Qualities of a Good Leader

A firm handshake, a power suit and a high I.Q. may be assets, but when it comes to true leadership, it’s the emotions that count. Being a true leader isn’t about who’s the smartest or the toughest but rather who has the greatest ability to inspire others through an emotional connection. (Think of New York City Mayor Rudy Giuliani in the days after 9/11 and Barack Obama during the economic downturn).

Like other valuable life skills, leadership can be learned. However, the qualities that define a good leader are typically those acquired through life experience, not classroom teaching.

Defined as “emotional intelligence,” a good leader is adept at handling complex human interactions by listening, empathizing and offering guidance in a positive fashion. This skill uses a different part of the brain than pure academic intelligence, which helps explain why people who were average students in school can blossom into  great leaders later in life and why brilliant academics can fail miserably as leaders. It also means that virtually anyone can learn to be a good leader, if they’re willing and motivated.

Learning to Lead

Leaders are unique individuals, and they can exhibit their talent in different ways. In general, though, here are some of the qualities that define a good leader.

ü  Listening. All good leaders are also exceptional listeners. If you have a tendency to interrupt others, become aware of the times you do this and stop yourself. Let other people speak their minds, and then ask questions to be sure you understand their viewpoint. Only then should you offer your own opinions. If you practice your listening skills continually before long they’ll become automatic.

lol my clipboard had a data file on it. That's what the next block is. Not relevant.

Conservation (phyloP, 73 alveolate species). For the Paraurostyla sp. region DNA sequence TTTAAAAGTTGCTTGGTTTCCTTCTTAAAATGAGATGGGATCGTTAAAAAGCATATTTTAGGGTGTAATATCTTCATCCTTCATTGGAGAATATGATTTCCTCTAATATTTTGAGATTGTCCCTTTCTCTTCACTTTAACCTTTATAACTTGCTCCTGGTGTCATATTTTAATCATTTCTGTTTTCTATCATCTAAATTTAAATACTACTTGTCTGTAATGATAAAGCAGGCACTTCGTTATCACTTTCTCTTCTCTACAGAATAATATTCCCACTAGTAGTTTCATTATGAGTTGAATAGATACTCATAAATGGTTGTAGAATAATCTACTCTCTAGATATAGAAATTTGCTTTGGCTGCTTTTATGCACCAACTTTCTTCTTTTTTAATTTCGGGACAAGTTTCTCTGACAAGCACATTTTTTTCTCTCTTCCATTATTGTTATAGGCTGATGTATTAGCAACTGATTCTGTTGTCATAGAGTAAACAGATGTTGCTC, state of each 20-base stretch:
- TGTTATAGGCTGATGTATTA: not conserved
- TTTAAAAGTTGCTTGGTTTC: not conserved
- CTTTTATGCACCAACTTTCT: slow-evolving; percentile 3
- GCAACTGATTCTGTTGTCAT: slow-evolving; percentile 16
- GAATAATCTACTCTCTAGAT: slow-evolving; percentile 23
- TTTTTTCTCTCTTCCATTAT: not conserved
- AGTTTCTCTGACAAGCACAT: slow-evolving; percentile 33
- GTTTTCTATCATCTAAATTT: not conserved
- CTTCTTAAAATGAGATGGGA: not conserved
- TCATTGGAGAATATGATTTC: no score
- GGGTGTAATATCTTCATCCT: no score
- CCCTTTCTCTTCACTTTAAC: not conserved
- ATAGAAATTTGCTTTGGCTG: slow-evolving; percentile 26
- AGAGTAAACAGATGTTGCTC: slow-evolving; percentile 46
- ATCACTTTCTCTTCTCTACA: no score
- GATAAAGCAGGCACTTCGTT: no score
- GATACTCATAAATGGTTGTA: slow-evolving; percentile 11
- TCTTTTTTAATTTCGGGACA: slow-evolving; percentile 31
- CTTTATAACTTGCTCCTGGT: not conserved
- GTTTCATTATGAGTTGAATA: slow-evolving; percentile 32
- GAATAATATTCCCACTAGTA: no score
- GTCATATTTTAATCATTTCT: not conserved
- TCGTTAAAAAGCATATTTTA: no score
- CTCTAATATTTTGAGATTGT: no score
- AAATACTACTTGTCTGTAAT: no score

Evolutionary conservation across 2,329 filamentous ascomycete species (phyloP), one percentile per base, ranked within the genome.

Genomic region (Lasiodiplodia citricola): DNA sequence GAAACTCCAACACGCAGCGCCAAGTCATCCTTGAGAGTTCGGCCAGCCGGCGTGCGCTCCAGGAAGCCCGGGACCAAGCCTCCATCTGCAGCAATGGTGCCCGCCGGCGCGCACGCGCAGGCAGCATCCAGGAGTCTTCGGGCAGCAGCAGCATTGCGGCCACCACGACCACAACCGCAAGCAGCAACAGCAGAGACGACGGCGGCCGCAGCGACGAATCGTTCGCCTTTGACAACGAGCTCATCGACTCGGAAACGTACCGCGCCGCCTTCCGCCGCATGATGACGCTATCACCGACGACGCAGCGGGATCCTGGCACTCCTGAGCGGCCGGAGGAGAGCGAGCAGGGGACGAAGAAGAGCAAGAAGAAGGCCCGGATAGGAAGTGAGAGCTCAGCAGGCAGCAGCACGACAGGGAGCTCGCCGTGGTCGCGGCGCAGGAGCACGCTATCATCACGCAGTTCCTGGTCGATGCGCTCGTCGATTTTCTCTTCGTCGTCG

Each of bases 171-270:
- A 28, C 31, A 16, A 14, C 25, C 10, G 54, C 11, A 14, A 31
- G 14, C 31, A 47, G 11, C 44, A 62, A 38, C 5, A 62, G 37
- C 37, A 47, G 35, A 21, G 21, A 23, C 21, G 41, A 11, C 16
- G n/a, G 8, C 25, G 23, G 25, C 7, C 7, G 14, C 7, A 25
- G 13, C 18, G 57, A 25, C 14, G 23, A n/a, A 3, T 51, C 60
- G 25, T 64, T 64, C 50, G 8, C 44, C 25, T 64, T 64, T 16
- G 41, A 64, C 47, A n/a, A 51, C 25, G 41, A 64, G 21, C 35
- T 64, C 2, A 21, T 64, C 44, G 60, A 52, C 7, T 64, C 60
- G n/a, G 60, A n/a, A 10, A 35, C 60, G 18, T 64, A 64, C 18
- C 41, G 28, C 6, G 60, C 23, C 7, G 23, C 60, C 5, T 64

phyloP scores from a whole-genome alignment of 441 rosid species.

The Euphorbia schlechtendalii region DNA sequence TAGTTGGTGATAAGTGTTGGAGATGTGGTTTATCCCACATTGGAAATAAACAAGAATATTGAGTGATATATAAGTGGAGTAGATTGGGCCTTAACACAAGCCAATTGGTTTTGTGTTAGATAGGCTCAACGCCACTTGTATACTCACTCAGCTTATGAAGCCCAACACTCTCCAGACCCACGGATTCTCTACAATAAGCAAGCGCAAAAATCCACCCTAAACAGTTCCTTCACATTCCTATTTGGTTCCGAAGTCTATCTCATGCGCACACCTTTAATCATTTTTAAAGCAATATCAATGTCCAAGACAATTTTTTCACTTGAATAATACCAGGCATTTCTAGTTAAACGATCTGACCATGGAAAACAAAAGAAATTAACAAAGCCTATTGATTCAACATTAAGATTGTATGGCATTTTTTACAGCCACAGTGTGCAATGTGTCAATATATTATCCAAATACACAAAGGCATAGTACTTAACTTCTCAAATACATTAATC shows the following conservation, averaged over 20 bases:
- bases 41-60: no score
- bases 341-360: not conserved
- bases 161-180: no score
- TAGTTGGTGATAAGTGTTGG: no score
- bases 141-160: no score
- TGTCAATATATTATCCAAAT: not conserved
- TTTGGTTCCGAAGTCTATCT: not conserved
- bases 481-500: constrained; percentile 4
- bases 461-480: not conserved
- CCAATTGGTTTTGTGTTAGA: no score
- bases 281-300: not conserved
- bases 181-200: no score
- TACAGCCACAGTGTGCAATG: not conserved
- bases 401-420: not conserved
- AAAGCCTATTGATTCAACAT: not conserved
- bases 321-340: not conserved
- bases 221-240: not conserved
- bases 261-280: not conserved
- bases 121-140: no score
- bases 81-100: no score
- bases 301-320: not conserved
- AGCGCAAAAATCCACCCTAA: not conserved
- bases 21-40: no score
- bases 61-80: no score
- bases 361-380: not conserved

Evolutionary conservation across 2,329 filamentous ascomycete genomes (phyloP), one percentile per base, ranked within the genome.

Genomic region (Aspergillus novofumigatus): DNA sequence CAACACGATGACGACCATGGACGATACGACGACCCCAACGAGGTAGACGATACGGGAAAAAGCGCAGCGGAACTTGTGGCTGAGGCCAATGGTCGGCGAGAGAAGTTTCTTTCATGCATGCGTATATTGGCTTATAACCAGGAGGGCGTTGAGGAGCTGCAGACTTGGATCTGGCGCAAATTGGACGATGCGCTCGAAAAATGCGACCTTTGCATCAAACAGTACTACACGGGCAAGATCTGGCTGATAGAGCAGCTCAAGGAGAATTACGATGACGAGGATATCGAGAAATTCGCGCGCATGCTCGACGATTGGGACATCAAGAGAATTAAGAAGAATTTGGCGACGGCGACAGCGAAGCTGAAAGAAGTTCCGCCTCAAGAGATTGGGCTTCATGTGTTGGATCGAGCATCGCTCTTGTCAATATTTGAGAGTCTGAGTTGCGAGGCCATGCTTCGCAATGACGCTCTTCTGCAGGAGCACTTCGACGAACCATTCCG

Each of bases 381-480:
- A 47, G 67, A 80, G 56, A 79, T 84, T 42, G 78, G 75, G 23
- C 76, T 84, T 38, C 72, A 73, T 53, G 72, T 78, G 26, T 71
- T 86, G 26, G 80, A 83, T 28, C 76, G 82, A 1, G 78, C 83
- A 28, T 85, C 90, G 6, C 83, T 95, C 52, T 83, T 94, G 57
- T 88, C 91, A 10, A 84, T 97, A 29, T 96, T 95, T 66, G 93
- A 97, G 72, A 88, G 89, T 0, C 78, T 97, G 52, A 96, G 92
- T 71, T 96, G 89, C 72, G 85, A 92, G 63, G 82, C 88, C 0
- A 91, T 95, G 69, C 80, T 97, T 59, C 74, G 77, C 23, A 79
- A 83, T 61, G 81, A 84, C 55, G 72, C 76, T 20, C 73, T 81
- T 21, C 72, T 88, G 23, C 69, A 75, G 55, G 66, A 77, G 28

ü  Staying positive. Even in the worst disasters, good leaders have the ability to help others stay calm, positive and focused. By helping other people rein in negative emotions, leaders help everyone do their best work. Research has even shown that most successful business leaders get people to laugh three times more often than mediocre leaders.

ü  Getting input. The best leaders don’t exist in a vacuum. They actively seek out input from trusted coworkers and colleagues. When you’re trying to develop your own leadership abilities ask those you trust for honest feedback.


Answer the following questions with “Seldom,” “Occasionally,” “Often” or “Frequently.” These questions can help you get a rough assessment of your emotional intelligence strengths, as well as areas you might improve.

1.       I am aware of what I am feeling.

2.       I know my strengths and weaknesses.

3.       I deal calmly with stress.

4.       I believe the future will be better than the past.

5.       I handle change easily.

6.       When I have a project, I set measurable goals.

Other people believe that I am…

7.       Sensitive and understanding.

8.       Able to resolve conflicts.

9.       Able to build and maintain relationships

10.   Able to inspire other people

11.   A team player

12.   Able to develop skills and abilities in others

Give yourself 1 point for every “Seldom,” 2 points for ever “Occasionally,” 3 for every “Often” and 4 for every “Frequently.” A score of 36 or higher indicates you use key leadership abilities well.

From “Your HealthStyle”, January 2005.